The average sale price of prime London houses rise as Vendors cool expectations

The average sale price in prime central London between June and August 2014 was £4.7 million, up from £3.7 million in the preceding three-month period.

The 27% increase underlines how a growing group of vendors are adjusting to the fact demand is cooling, the result of uncertainty surrounding a future interest rate rise and the outcome of next May’s general election.

As asking prices have become more realistic, more sales have been achieved in higher price brackets. It is particularly true for property recently put on the market, where vendors are typically more attuned to current supply and demand dynamics. Some sellers are also motivated by a desire to act before the election.

The result was a 17% increase in the number of sales above £5 million between January and August compared to the same period in 2013. That compared to a 7% rise across all price brackets.

This process of self-correction in the sales market, which comes against the background of slowing growth in prime central London, demonstrates the resilience of demand.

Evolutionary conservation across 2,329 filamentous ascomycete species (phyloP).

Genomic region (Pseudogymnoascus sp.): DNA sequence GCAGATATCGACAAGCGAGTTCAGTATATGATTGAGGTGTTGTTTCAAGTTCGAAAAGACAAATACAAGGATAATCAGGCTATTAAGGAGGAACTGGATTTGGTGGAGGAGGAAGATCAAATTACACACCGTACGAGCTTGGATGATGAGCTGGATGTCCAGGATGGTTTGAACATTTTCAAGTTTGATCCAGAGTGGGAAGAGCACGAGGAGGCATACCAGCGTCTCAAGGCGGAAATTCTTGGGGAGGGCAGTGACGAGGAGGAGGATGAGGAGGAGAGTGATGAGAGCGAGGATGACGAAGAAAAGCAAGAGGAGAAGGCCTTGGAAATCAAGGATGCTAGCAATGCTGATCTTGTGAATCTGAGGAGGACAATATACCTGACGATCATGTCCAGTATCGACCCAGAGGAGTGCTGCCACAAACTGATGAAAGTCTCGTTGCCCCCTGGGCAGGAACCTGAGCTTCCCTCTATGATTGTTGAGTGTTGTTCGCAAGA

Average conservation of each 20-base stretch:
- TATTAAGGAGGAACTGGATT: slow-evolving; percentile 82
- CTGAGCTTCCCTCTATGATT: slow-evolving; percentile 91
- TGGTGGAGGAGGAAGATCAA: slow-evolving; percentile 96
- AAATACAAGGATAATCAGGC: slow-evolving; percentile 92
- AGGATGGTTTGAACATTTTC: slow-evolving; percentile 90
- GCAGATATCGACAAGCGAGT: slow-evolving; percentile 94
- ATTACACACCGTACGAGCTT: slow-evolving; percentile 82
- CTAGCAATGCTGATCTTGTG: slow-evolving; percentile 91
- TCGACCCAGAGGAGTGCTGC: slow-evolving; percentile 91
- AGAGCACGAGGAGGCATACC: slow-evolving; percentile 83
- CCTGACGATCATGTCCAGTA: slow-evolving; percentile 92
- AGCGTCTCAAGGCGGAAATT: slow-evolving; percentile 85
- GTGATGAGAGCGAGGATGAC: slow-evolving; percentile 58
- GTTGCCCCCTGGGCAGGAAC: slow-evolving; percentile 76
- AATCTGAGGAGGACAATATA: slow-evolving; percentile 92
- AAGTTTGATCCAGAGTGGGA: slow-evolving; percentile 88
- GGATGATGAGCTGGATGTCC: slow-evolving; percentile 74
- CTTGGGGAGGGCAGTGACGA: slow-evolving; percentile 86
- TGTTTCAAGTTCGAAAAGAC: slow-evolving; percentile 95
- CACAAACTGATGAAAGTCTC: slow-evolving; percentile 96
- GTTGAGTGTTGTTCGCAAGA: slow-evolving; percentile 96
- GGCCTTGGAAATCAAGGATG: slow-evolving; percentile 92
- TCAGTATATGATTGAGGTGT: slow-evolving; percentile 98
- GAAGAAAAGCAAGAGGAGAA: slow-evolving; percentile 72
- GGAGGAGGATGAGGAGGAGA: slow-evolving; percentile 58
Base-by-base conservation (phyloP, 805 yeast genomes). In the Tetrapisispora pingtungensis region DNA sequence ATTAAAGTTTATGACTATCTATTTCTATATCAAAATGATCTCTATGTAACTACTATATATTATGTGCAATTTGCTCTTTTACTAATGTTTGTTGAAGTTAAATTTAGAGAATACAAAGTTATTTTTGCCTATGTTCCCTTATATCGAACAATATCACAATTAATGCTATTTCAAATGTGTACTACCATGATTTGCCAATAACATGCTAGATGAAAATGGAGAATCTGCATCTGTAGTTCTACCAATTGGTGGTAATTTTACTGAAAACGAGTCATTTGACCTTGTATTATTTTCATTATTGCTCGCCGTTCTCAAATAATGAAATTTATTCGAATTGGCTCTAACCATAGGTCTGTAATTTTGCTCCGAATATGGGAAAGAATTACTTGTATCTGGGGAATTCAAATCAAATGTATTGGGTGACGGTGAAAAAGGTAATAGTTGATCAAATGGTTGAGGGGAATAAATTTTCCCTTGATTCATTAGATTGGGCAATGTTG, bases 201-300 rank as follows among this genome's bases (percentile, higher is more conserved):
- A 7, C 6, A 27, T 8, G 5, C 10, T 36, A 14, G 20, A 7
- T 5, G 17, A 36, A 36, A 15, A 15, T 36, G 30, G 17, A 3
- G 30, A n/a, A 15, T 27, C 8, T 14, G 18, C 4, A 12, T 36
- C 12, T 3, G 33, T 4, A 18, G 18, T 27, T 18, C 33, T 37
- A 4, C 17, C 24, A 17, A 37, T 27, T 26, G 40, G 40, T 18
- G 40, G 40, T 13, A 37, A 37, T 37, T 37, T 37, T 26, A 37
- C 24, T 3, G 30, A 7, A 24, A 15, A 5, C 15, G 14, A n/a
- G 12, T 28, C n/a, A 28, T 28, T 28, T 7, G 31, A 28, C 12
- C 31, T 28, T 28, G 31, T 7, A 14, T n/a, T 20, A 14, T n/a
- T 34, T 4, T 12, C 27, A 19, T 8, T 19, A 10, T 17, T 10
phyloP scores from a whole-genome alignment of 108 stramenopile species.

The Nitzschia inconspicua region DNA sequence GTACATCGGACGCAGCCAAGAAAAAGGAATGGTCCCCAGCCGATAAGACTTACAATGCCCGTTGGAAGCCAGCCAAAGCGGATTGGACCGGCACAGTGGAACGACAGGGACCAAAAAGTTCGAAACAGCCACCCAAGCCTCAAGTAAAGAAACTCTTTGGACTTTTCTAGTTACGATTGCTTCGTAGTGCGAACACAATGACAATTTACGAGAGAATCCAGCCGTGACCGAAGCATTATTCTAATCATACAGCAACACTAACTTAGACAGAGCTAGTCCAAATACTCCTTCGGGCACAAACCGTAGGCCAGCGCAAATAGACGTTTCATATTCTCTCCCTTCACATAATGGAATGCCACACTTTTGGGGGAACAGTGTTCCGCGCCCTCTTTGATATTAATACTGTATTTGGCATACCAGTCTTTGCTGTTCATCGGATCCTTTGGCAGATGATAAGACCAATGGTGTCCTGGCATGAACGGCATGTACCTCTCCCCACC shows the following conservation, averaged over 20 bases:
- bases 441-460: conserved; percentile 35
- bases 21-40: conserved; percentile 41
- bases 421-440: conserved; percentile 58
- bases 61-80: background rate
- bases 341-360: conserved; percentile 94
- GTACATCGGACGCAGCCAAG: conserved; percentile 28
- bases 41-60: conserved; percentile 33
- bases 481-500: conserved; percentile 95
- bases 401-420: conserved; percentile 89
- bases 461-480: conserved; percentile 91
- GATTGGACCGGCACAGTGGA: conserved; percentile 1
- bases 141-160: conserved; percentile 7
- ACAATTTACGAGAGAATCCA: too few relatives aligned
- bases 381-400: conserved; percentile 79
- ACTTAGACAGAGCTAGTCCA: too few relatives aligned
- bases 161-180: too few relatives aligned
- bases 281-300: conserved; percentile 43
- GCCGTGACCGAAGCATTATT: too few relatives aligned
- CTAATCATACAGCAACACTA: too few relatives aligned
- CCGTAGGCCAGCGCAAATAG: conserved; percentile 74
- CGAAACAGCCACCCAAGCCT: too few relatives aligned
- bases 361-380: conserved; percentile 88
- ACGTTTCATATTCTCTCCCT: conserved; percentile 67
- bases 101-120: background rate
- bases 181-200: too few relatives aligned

Annual growth was 7.7% in August after a monthly increase of 0.3%, which matched the rise in July. Monthly growth has not been as low for two consecutive months since a period four years ago in 2010 when concerns were intensifying over the euro zone sovereign debt crisis.

The increase over the three months to August was 1.4%, which is the lowest since January 2013. It suggests growth of 4.3% recorded in the six months to June is unlikely to be replicated in the second half of the year.

Though fears over the future of the euro zone have receded, a faltering economic recovery in the region has seen the re-emergence of safe-haven inflows into London property.

Italians were the biggest group of overseas buyers between January and August, accounting for 6%, followed by French (4.1%) and Russians buyers (3.8%).

Italy’s economy has experienced a triple-dip recession and Italian buyers have historically been active in London, a relationship potentially bolstered by Fiat’s decision to move its headquarters from Turin to London earlier this year.

More realistic asking prices for Prime Central London ahead of next May’s general election are boosting the flow of deals at the top end of the prime central London sales market:

  • Average spend rises 27% from £3.7 million to £4.7 million in the three months to August
  • Number of sales above £5 million rises 17% compared to 2013
  • Annual growth slows to 7.7% after a monthly rise of 0.3% in August
  • Quarterly growth of 1.4% is the lowest since January 2013
  • Italians have been the largest group of overseas buyers in 2014, accounting for 6% of sales